Already a member? Log in now.

Notes for this article

Add a new note
If you are trying to select text to create highlights or citations, remember that you must now click or tap on the first word, and then click or tap on the last word.
One moment ...
Default project is now your active project.
Project items

Items saved from this article

This article has been saved
Highlights (0)
Some of your highlights are legacy items.

Highlights saved before July 30, 2012 will not be displayed on their respective source pages.

You can easily re-create the highlights by opening the book page or article, selecting the text, and clicking “Highlight.”

Citations (0)
Some of your citations are legacy items.

Any citation created before July 30, 2012 will labeled as a “Cited page.” New citations will be saved as cited passages, pages or articles.

We also added the ability to view new citations from your projects or the book or article where you created them.

Notes (0)
Bookmarks (0)

You have no saved items from this article

Project items include:
  • Saved book/article
  • Highlights
  • Quotes/citations
  • Notes
  • Bookmarks
Notes
Cite this article

Cited article

Style
Citations are available only to our active members.
Buy instant access to cite pages or passages in MLA, APA and Chicago citation styles.

(Einhorn, 1992, p. 25)

(Einhorn 25)

1. Lois J. Einhorn, Abraham Lincoln, the Orator: Penetrating the Lincoln Legend (Westport, CT: Greenwood Press, 1992), 25, http://www.questia.com/read/27419298.

Cited article

Our Trojan Horse President; Good Fiction Must Ring True to Life - This Narrative Is Incredible
Settings

Settings

Typeface
Text size Smaller Larger Reset View mode
Search within

Search within this article

Look up

Look up a word

  • Dictionary
  • Thesaurus
Please submit a word or phrase above.
Print this page

Print this page

Why can't I print more than one page at a time?

Help
Full screen

matching results for page

    Questia reader help

    How to highlight and cite specific passages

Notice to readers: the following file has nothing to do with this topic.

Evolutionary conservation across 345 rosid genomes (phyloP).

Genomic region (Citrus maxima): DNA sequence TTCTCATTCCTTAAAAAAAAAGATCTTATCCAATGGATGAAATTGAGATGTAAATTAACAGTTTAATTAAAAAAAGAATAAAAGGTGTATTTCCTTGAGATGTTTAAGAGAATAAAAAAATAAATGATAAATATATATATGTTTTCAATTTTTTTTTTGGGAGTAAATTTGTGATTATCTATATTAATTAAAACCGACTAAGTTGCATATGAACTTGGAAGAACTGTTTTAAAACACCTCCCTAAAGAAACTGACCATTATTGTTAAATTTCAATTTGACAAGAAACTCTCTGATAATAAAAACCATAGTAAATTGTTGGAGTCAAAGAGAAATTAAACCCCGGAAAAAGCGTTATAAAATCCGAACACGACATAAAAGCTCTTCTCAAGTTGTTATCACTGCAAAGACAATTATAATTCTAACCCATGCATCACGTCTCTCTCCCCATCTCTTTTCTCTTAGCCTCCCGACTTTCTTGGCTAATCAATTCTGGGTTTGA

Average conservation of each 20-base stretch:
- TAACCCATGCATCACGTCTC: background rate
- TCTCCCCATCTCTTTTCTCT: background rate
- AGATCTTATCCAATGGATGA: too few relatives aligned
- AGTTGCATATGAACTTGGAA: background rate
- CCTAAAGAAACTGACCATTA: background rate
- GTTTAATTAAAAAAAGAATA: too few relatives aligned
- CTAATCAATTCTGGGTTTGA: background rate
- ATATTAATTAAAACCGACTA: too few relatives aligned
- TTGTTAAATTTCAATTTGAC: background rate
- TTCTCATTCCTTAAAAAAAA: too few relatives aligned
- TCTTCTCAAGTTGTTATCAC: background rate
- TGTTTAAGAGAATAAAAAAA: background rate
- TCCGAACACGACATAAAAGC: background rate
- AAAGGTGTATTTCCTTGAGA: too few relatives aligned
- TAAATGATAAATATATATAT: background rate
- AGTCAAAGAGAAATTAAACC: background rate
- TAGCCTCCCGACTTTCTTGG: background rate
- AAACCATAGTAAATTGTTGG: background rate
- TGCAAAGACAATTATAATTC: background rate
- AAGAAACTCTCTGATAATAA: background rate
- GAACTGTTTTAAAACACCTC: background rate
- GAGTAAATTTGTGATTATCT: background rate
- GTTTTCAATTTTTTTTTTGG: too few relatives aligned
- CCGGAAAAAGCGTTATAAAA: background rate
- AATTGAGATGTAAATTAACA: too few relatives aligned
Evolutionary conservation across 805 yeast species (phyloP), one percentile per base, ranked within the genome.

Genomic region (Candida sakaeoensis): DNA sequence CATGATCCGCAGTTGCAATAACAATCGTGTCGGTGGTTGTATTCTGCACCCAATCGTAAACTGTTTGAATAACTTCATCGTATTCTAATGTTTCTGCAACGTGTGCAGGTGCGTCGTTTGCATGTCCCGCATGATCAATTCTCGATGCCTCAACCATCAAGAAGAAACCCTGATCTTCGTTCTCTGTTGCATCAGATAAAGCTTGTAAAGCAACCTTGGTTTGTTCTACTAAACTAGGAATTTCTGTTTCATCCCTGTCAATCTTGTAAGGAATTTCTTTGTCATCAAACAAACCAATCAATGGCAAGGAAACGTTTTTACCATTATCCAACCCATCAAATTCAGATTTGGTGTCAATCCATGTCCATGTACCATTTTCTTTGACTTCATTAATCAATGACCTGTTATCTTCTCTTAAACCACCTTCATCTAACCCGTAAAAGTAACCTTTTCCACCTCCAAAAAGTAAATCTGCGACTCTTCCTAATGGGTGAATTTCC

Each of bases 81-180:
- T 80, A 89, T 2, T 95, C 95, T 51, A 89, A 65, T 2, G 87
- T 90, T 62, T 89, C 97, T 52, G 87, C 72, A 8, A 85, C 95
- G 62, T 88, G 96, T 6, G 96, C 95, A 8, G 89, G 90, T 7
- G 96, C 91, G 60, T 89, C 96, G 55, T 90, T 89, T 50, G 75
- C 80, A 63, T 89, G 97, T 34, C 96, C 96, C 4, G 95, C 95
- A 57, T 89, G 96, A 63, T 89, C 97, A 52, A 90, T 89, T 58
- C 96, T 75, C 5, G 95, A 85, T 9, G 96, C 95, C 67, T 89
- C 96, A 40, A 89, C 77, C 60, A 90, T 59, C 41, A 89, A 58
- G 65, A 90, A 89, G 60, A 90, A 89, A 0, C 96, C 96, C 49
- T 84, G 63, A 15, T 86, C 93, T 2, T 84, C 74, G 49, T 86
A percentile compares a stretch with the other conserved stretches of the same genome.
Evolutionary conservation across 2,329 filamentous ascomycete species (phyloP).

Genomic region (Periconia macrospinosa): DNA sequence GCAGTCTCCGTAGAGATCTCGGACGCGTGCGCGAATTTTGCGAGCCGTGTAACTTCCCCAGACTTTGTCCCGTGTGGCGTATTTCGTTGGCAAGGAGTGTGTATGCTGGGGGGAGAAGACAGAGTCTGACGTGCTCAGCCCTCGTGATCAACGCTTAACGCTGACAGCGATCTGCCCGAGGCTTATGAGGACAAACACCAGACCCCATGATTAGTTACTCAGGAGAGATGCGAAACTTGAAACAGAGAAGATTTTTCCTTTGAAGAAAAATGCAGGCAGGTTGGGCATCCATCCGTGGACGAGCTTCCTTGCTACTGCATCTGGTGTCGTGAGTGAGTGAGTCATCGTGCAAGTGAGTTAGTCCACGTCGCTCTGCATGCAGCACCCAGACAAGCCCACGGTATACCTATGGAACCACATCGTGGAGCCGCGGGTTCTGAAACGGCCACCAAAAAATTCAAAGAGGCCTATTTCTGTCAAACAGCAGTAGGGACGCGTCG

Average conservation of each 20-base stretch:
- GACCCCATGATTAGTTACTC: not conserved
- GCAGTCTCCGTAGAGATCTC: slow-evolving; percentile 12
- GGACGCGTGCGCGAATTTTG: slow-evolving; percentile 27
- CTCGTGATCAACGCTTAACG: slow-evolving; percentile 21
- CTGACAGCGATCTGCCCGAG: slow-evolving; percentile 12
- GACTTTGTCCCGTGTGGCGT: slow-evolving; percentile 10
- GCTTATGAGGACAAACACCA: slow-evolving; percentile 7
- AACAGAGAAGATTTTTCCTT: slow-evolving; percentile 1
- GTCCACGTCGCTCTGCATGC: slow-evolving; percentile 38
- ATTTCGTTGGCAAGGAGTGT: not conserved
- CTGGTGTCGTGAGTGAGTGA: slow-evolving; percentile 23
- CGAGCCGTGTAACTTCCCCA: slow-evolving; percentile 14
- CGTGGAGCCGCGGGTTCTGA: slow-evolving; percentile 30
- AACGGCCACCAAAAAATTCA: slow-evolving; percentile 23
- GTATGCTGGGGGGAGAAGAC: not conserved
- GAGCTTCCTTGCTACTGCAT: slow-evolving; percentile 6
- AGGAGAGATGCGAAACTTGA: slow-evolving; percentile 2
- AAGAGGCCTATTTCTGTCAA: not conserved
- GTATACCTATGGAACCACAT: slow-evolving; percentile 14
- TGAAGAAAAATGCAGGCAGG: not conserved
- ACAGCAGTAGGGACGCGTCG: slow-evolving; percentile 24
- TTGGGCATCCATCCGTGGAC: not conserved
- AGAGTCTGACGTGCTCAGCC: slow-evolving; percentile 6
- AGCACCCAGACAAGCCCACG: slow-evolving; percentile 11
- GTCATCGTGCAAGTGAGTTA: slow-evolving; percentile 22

1. Click or tap the first word you want to select.
    2. Click or tap the last word you want to select, and you’ll see everything in between get selected.
    3. You’ll then get a menu of options like creating a highlight or a citation from that passage of text.

    OK, got it!

    Cited passage

    Style
    Citations are available only to our active members.
    Buy instant access to cite pages or passages in MLA, APA and Chicago citation styles.

    "Portraying himself as an honest, ordinary person helped Lincoln identify with his audiences." (Einhorn, 1992, p. 25).

    "Portraying himself as an honest, ordinary person helped Lincoln identify with his audiences." (Einhorn 25)

    "Portraying himself as an honest, ordinary person helped Lincoln identify with his audiences."1

    1. Lois J. Einhorn, Abraham Lincoln, the Orator: Penetrating the Lincoln Legend (Westport, CT: Greenwood Press, 1992), 25, http://www.questia.com/read/27419298.

    Cited passage

    Thanks for trying Questia!

    Please continue trying out our research tools, but please note, full functionality is available only to our active members.

    Your work will be lost once you leave this Web page.

    Buy instant access to save your work.

    Already a member? Log in now.

    Author Advanced search

    Oops!

    An unknown error has occurred. Please click the button below to reload the page. If the problem persists, please try again in a little while.